Start My Family Tree Welcome to Geni, home of the world's largest family tree.
Join Geni to explore your genealogy and family history in the World's Largest Family Tree.

Third Crusade (1189-1192)

« Back to Projects Dashboard

Project Tags

view all


  • Otto I, count of Guelders (c.1150 - 1207)
    Otto van Gelre, Otto von Geldern, Otto de Gueldres, Otto of Guelders Geboren/geburt/nee/born: 00-00-1150 Overleden/gestorben/mort/death: 00-05-1207 Begraven1207 te Klooster Kamp Ouders/eltern...
  • Osmond de Stuteville (c.1116 - c.1192)
    from the book A Genealogical and Heraldic Dictionary of the Peerage and Baronetage of the British Empire, By John Bernard Burke, published 1852 Starting with p.908. His son, Robert de Estoteville II,...
  • Hughes III, duke of Burgundy (c.1148 - 1192)
    Hugh III, Duke of Burgundy From Wikipedia, the free encyclopedia Hugh III of Burgundy (1142 – August 25, 1192, in Acre) was duke of Burgundy between 1162 and 1192. Hugh was the eldest son of duk...
  • Philippe of Beauvis de Dreux, Vidame de Gerberoy (c.1158 - 1217)
    He was an active soldier, an ally in the field of Philip Augustus, the French king and his cousin, making him an opponent in campaigns in France and elsewhere of Richard I of England. He was in also ...
  • Robert II, comte de Dreux (c.1154 - 1218)
    Robert II of Dreux (1154 – 28 December 1218), Count of Dreux and Braine, was the eldest surviving son of Robert I, Count of Dreux, and Agnes de Baudemont, countess of Braine, and a grandson of K...

For naming conventions, see Medieval Kingdoms of Western Europe.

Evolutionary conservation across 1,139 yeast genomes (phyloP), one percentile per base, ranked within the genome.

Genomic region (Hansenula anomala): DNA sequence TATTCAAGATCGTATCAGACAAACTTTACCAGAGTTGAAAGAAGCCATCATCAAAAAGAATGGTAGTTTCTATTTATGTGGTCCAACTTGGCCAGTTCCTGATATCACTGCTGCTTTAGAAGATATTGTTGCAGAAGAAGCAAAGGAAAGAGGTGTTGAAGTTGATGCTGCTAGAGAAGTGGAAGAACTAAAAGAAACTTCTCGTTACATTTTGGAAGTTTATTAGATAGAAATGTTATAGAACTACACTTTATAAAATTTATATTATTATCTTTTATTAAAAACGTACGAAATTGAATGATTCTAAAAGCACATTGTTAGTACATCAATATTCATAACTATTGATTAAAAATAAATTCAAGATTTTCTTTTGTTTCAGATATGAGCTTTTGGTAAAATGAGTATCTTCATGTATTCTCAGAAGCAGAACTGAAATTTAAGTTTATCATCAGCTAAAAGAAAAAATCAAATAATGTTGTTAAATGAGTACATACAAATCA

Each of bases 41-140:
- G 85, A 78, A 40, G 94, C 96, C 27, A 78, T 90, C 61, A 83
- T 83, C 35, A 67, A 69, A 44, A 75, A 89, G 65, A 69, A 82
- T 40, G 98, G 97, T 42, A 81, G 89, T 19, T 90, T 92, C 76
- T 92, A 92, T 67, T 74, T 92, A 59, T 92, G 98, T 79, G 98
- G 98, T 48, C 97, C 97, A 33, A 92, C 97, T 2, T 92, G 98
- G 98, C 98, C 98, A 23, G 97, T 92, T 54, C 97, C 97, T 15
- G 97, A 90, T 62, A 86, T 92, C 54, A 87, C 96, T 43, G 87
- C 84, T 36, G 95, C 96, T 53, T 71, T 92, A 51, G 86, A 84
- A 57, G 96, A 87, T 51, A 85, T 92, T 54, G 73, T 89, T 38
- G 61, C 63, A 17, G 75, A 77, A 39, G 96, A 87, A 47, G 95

The Third Crusade (1189–1192), also known as the Kings' Crusade, was an attempt by European leaders to reconquer the Holy Land from Saladin (Salāh ad-Dīn Yūsuf ibn Ayyūb). It was largely successful, yet fell short of its ultimate goal—the reconquest of Jerusalem.

After the failure of the Second Crusade, the Zengid dynasty controlled a unified Syria and engaged in a conflict with the Fatimid rulers of Egypt, which ultimately resulted in the unification of Egyptian and Syrian forces under the command of Saladin, who employed them to reduce the Christian states and to recapture Jerusalem in 1187. Spurred by religious zeal, Henry II of England and Philip II of France ended their conflict with each other to lead a new Crusade (although Henry's death in 1189 put the English contingent under the command of Richard Lionheart instead). The elderly Holy Roman Emperor Frederick Barbarossa responded to the call to arms, and led a massive army across Anatolia, but drowned before reaching the Holy Land. Many of his discouraged troops left to go home.

After driving the Muslims from Acre, the Christian powers argued over the spoils of war; frustrated with Richard, Frederick's successor Leopold V of Austria and Philip left the Holy Land in August 1191. Saladin failed to defeat Richard in any military engagements, and Richard secured several more key coastal cities. Nevertheless, on September 2, 1192, Richard finalized a treaty with Saladin by which Jerusalem would remain under Muslim control, but which also allowed unarmed Christian pilgrims to visit the city. Richard departed the Holy Land on October 9. The successes of the Third Crusade would allow the Crusaders to maintain a considerable kingdom based in Cyprus and the Syrian coast. But the failure of the Third Crusade to recapture Jerusalem would lead to the call for a Fourth Crusade six years later.

External links

Jump Back To